Participation (February 10)

 

“To say yes, you have to sweat and roll up your sleeves and plunge both hands into life up to the elbows. It is easy to say no, even if saying no means death” (Jean Anouilh).

LIFE CALLS US TO MAKE A DECISION: WILL WE PARTICIPATE IN IT OR MERELY OBSERVE? Will we take part in the great drama or be content to sit among the spectators? Quite a lot depends on our decision. If we choose to be active in the living of life, good things are more than likely to happen. If, on the other hand, we decide to remain passive and uninvolved, it’s less likely that we’ll enjoy life’s goodness.

Whether we’ve studied philosophy or not, most of us understand the difference between “subjective” and “objective.” Subjective things have to do with ourselves and the life that’s “inside” us, while objective things are those that have their existence “outside” of us. Regarding the objective world, Paul Goodman has said this, “It is by losing himself in the objective, in inquiry, creation, and craft, that a man becomes something.” Outside of our own minds and experience there lies a marvelous world to engage, to inquire after, and to be involved with. And we aren’t really living a human life if we’re not participating.

Going back to the analogy of life as a drama or play, isn’t it true that each of us has some part, some role to play in the story? Surely we do, and the world loses some degree of goodness every time we back away from playing the part we’re uniquely equipped to play.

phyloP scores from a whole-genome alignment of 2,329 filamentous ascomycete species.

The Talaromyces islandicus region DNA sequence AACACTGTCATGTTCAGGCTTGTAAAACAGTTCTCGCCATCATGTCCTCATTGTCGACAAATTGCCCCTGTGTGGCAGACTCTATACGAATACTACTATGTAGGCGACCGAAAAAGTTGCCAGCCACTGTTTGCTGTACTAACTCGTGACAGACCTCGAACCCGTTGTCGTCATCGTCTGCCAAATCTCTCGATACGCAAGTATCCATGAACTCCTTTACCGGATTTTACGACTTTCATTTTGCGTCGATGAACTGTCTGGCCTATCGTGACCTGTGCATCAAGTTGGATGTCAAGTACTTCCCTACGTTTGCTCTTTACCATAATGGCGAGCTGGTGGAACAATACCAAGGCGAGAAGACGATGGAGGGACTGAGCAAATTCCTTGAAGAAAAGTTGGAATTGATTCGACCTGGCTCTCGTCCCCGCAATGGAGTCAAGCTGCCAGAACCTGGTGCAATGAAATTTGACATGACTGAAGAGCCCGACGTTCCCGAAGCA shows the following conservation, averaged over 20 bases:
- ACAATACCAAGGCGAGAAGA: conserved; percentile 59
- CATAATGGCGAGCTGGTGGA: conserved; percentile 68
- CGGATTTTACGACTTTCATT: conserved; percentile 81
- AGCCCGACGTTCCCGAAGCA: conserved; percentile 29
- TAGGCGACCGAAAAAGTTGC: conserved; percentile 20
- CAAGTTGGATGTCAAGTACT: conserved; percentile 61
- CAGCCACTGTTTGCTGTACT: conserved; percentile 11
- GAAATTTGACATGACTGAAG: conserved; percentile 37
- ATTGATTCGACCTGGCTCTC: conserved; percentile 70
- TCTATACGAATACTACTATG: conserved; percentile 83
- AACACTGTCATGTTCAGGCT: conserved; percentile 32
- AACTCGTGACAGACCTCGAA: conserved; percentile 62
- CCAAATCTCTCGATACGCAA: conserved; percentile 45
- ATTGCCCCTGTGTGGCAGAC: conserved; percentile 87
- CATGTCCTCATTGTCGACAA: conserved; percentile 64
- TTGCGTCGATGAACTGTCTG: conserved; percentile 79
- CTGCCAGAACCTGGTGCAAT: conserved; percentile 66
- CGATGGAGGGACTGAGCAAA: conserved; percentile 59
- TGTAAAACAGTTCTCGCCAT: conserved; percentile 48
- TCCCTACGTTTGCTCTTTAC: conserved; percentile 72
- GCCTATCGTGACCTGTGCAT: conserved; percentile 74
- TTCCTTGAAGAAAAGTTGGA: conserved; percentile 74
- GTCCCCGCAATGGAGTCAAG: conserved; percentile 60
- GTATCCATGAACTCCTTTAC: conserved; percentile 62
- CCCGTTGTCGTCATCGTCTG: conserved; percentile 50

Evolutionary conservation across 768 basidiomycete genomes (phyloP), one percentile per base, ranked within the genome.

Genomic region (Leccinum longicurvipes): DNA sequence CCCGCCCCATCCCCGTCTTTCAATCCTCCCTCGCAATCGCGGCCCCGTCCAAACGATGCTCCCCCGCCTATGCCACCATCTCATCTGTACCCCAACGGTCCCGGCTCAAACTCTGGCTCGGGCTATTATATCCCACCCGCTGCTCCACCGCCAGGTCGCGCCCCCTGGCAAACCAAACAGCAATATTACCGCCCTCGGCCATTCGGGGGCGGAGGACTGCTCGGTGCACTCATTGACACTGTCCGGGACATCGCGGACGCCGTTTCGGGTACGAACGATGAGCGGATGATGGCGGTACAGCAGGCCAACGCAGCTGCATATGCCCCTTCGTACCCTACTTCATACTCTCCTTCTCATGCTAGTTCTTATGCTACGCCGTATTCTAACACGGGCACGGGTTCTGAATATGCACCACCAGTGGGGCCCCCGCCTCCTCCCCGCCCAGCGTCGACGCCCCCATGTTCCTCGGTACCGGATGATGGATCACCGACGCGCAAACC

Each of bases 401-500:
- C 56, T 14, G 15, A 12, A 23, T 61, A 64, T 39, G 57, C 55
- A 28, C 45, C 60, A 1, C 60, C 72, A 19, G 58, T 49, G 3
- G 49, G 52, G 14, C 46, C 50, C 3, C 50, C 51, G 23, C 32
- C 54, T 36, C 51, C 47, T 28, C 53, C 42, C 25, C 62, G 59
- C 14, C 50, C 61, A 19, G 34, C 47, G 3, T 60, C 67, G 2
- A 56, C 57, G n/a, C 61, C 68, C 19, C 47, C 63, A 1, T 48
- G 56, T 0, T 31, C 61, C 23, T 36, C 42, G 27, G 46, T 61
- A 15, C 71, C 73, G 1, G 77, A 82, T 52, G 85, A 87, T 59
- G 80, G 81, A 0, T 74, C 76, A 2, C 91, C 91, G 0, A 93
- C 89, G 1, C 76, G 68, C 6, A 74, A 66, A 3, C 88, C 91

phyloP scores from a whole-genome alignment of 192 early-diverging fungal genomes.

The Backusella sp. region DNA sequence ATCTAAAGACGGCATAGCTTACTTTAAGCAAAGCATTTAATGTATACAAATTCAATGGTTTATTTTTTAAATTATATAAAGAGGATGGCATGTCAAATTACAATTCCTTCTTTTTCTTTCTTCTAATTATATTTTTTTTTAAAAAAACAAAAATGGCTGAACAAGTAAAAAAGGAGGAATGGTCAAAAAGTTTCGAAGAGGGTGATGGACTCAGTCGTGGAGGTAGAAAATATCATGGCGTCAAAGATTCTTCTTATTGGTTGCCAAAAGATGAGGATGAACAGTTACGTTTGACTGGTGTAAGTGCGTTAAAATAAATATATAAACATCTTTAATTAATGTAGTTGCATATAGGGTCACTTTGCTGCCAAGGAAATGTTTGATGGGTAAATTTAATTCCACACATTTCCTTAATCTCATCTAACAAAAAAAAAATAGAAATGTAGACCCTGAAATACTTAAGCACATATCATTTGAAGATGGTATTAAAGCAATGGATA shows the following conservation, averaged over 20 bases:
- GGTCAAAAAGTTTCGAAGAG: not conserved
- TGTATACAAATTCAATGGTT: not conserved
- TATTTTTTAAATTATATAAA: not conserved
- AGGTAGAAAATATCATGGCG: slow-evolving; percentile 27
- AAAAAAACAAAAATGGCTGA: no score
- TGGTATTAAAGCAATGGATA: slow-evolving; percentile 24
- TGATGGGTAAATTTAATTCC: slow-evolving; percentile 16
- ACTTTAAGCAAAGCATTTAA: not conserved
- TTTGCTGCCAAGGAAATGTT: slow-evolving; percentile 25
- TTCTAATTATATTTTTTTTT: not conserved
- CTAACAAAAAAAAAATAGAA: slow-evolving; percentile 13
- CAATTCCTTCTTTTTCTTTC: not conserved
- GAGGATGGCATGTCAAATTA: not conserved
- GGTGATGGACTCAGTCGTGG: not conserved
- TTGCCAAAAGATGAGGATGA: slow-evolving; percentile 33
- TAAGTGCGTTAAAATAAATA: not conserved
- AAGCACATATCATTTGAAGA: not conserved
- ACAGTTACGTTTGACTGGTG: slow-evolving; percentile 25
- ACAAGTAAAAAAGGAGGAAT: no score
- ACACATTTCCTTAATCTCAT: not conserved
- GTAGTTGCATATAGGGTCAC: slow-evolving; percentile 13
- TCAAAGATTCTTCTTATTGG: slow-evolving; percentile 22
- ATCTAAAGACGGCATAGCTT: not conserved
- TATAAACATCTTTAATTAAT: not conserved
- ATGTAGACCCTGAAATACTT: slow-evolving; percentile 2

Does participating require more effort than being an observer? Yes, it does. Does it involve more risk? Without a doubt. That’s why, as Jean Anouilh said, “It is easy to say no, even if saying no means death.” But who wants death? It’s worth whatever it takes to overcome our inertia, break the bonds of gravity, and say yes to . . . life!

The word “life” can be used in many different ways, and there is a sense in which the laziest, most passive person in the world is still “living.” But in a greater sense, that person is not really living; he or she is doing no more than “being lived.” And in the end, that kind of life has in it more to regret than to rejoice about.

“The notion of looking on at life has always been hateful to me. What am I if I am not a participant? In order to be, I must participate” (Antoine de Saint-ExupĂ©ry).

Gary Henry – WordPoints.com